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Mucous Membrane Pemphigoid with Ocular Involvement: The Clinical Phenotype and Its Relationship to Direct Immunofluorescence Findings

Research output: Contribution to journalArticle

Hon Shing Ong, Jane F. Setterfield, Darwin C. Minassian, John K. Dart, Mucous Membrane Pemphigoid Study Group 2009–2014

Original languageEnglish
Pages (from-to)496–504
Issue number4
Early online date6 Dec 2017
StatePublished - Apr 2018

King's Authors



This study explored the validity of the First International Consensus on Mucous Membrane Pemphigoid (MMP) guidance, which recommends that clinically indistinguishable patients, who have direct immunofluorescence (DIF)-negative biopsies, be excluded from a diagnosis of MMP. Misdiagnosis, or delayed diagnosis, of MMP with ocular involvement leads to the inappropriate use of topical therapy, the standard of care for causes of cicatrising conjunctivitis other than MMP, rather than systemic immunomodulatory therapy, resulting in irreversible clinical deterioration in patients with MMP.


Prospective, cross-sectional study.


Patients meeting the clinical criteria of ocular MMP, including those with positive and negative DIF findings.


A case report form was used to collect the demographic details, the clinical history, and the results of a detailed clinical assessment by ophthalmologists, otolaryngologists, dermatologists, and oral medicine specialists. All anatomic sites potentially affected by MMP were examined apart from the esophagus (and larynx in a subset). The DIF results were recorded.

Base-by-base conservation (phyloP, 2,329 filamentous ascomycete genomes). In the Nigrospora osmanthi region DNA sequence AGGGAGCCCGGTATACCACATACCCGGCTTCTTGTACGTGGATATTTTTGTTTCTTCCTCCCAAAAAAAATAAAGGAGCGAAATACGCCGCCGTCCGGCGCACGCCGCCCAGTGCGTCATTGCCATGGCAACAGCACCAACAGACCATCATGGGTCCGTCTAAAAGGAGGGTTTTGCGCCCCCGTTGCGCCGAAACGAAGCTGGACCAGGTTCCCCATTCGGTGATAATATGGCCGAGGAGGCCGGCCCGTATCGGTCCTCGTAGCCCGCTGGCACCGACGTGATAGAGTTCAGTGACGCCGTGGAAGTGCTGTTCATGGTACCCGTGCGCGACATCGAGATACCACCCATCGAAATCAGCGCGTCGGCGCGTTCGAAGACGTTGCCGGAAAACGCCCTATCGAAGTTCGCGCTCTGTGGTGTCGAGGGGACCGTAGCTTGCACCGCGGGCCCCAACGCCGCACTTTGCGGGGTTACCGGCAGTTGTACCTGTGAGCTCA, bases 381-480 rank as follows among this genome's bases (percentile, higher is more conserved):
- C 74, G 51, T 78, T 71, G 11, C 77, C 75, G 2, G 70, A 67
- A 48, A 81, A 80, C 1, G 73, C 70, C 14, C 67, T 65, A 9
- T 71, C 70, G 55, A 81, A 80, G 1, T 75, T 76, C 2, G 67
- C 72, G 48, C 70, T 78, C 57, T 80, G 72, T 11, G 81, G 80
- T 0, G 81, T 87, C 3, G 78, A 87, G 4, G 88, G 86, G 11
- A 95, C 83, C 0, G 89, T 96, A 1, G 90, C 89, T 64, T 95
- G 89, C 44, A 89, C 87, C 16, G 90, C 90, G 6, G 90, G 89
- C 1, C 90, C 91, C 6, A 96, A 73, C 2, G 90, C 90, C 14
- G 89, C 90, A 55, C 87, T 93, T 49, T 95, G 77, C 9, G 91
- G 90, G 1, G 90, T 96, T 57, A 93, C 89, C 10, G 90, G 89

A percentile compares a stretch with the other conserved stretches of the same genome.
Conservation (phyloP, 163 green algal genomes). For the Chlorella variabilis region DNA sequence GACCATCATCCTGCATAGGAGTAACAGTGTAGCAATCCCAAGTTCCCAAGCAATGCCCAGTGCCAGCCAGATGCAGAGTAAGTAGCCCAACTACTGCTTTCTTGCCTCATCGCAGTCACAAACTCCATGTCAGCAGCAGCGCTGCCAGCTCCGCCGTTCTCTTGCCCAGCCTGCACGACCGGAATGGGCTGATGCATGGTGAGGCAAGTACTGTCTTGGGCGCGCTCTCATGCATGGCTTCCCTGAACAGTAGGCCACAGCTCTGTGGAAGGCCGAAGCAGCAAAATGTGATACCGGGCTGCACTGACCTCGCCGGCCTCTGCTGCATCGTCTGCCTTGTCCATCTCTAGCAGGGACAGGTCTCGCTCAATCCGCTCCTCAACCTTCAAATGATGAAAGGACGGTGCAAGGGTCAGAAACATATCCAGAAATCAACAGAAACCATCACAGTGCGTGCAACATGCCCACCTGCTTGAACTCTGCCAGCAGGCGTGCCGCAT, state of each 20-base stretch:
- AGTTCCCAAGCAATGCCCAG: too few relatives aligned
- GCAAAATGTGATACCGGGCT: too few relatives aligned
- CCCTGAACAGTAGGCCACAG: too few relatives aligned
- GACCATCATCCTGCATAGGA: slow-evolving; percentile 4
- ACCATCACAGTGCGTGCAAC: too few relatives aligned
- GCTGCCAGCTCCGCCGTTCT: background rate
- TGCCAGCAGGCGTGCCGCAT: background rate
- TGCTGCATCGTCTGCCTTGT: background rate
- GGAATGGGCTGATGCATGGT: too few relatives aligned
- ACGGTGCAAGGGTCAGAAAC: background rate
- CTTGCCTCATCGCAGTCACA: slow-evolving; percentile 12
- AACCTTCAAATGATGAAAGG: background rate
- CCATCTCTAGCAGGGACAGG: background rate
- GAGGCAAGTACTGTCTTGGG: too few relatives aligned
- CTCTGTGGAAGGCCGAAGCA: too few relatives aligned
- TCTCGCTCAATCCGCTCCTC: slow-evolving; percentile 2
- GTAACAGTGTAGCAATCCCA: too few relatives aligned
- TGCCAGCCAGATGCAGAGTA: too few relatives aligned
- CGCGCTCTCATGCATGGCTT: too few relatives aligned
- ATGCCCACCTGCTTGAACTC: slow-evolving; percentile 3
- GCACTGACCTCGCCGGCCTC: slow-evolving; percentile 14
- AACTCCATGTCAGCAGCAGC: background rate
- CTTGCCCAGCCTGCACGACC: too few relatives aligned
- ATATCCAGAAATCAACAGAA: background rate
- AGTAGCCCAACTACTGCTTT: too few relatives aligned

Main Outcome Measures

Differences between DIF-positive and -negative patients in demography, sites of involvement, and disease severity as determined by the degree of conjunctival scarring (using Tauber staging), central corneal disease (vascularization, scarring, ulceration, and conjunctivalization), history of conjunctival or lid surgery, and requirement for systemic immunotherapy at the time of screening.


A total of 73 patients with ocular MMP were recruited, of whom 20 of 73 (27.4%) had ocular-only disease. There was no significant demographic or clinical difference between patients with positive and negative DIF results. This finding included differences in disease severity for which the only significant difference was that of more severe central corneal disease in DIF-negative patients. Asymptomatic disease at different sites was frequent.


These findings do not support the classification of DIF-negative patients, meeting the clinical criteria for ocular MMP, as having a different disease. This category of patients should be accepted as having DIF-negative MMP, for clinical management purposes, with patients having inflamed eyes being treated with systemic immunomodulatory therapy. The frequent finding of asymptomatic ocular, oral, and nasopharyngeal MMP is clinically significant and implies that these sites should be routinely screened in asymptomatic patients.

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